“I never had any fear about going. I knew I was going, I was doing it, and I was coming home,” said Becker, whose story of going to Tiananmen was documented in the 2020 film “Protest at Heaven’s Gate.”
“Being an Olympian gave me a platform to be able to go out. That’s why I went to Tiananmen Square, because I wanted to get the news out to the world. The main thing was to let the CCP know that there was an Olympian in that. And also, make people around the world take a bit more notice of what was happening.”
Becker was arrested on that day, March 7, 2002, along with eight other Australians, not more than 30 seconds after running into the Square with her Olympic banner. She was questioned for 5 1/2 hours before being detained overnight and deported the next day, blacklisted from ever returning.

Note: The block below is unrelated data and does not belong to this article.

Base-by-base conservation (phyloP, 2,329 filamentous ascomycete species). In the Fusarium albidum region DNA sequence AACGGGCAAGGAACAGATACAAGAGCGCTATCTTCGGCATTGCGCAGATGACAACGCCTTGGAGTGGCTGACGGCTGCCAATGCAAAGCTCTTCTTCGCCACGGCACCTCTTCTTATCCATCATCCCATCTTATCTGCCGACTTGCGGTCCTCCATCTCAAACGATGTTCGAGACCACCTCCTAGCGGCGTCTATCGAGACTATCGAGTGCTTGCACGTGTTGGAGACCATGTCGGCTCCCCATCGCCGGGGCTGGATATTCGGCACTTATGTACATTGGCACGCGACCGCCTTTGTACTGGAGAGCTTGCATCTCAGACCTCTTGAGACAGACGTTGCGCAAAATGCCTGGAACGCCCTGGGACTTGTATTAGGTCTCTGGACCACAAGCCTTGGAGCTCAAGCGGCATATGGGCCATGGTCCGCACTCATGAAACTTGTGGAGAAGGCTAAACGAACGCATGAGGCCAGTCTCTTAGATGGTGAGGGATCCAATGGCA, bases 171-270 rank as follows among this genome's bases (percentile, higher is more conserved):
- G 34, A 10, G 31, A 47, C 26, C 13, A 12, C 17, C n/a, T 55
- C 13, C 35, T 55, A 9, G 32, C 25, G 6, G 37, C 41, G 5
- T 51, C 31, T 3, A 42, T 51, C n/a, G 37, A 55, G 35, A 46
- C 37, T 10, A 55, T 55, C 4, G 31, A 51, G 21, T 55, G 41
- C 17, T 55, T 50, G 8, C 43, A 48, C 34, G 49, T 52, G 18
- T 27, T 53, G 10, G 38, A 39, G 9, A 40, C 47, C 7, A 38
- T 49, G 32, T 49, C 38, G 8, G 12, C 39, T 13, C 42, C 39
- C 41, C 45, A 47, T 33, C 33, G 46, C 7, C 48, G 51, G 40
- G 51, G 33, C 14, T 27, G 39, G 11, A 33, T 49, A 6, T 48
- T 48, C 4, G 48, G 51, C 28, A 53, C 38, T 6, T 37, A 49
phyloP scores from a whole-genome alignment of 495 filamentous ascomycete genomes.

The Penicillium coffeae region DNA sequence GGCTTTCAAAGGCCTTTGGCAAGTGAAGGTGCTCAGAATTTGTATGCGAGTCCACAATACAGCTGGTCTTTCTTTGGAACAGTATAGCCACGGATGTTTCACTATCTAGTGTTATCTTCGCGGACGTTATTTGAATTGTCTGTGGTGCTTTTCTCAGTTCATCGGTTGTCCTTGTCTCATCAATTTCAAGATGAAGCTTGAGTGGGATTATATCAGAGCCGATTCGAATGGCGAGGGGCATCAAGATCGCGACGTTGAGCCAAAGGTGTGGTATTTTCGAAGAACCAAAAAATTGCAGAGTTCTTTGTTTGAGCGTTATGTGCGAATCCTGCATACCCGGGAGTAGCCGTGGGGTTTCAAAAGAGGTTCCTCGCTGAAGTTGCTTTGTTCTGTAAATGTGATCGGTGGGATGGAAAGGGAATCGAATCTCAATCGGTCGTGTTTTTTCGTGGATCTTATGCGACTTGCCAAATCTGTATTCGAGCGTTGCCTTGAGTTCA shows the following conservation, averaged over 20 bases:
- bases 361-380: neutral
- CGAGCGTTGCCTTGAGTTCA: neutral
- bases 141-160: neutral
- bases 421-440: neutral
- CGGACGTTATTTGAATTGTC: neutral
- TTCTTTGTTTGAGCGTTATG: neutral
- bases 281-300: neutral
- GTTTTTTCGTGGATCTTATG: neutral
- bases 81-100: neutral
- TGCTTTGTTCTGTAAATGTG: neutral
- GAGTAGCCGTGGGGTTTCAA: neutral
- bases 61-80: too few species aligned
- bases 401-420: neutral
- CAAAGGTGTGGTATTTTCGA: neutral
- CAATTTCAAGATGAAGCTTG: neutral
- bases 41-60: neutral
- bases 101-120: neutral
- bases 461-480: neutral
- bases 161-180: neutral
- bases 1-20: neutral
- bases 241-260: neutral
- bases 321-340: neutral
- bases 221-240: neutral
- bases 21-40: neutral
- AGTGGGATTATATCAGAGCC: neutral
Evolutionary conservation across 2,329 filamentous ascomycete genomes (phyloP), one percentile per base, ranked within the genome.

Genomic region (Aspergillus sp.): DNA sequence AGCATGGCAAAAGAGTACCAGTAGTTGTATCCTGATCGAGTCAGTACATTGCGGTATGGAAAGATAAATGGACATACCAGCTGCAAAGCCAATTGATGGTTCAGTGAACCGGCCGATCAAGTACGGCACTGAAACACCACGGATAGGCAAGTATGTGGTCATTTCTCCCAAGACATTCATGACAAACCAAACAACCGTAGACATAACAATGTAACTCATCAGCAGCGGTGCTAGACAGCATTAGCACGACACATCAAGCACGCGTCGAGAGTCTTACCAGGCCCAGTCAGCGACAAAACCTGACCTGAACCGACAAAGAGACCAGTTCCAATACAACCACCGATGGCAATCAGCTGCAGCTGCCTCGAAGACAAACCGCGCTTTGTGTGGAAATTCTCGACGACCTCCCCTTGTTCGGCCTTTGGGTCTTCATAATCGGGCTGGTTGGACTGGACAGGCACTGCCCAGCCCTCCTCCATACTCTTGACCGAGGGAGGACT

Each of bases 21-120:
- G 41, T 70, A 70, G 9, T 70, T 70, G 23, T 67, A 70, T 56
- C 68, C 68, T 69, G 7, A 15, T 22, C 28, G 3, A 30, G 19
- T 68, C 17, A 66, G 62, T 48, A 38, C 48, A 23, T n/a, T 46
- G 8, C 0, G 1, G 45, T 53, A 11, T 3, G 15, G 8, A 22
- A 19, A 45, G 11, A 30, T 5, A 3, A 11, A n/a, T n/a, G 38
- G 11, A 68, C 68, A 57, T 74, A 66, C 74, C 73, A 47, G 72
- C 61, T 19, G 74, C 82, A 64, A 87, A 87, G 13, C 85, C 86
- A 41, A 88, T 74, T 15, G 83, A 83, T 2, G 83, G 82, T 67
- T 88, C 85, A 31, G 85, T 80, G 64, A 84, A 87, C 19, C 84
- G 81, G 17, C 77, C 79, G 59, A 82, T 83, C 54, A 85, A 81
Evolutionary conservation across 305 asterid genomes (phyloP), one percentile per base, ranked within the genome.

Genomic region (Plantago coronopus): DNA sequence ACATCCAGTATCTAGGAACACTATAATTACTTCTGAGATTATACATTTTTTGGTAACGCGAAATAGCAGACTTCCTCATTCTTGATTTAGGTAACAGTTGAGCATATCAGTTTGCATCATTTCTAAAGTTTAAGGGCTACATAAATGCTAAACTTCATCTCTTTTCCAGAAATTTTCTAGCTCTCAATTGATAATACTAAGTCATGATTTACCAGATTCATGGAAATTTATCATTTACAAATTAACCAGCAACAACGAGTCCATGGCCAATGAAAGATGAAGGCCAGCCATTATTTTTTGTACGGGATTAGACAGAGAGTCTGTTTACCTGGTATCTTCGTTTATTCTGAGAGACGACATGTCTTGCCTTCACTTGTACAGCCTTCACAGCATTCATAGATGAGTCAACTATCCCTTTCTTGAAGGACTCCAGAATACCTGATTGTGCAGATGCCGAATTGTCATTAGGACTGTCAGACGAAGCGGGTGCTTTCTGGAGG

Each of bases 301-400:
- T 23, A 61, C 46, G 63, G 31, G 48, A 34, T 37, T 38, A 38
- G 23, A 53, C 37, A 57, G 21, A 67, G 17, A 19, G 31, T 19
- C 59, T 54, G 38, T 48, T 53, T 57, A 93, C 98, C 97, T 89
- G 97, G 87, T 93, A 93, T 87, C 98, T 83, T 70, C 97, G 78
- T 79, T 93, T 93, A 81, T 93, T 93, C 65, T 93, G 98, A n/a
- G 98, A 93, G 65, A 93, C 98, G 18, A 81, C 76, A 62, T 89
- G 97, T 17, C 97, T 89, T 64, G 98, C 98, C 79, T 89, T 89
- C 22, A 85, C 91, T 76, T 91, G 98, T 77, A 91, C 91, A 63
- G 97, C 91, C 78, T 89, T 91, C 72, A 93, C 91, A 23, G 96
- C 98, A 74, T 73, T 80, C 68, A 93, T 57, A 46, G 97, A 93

“They wanted to know where my Falun Gong books were, where my tapes were.” Becker said. “I said ‘they’re in my head and in my heart, I don’t need to bring them here.’ And they came in waving a glove, wanting to do a body search. They asked me to get undressed. I got down to my bra and knickers, and I said, you want me to get them off too?
“I remember telling the policeman that was interviewing me that they need to get out to see the world more, that ‘it’s not like this’ outside China. The world is not like what China was like. Everywhere I went in China, I was watched. They followed us down the street with phones. That’s why the Chinese people are so scared, they’re scared to do anything.”
The harassment didn’t stop there, either, Becker said. It extended beyond China’s walls to include threats to get her to stop speaking out to media only days after she’d returned home to Australia and had already told her story to various news outlets. About two or three days after being back home, she had left her house for the day, and when she returned, she found that the front door had been knocked down, “totally kicked off its hinges.”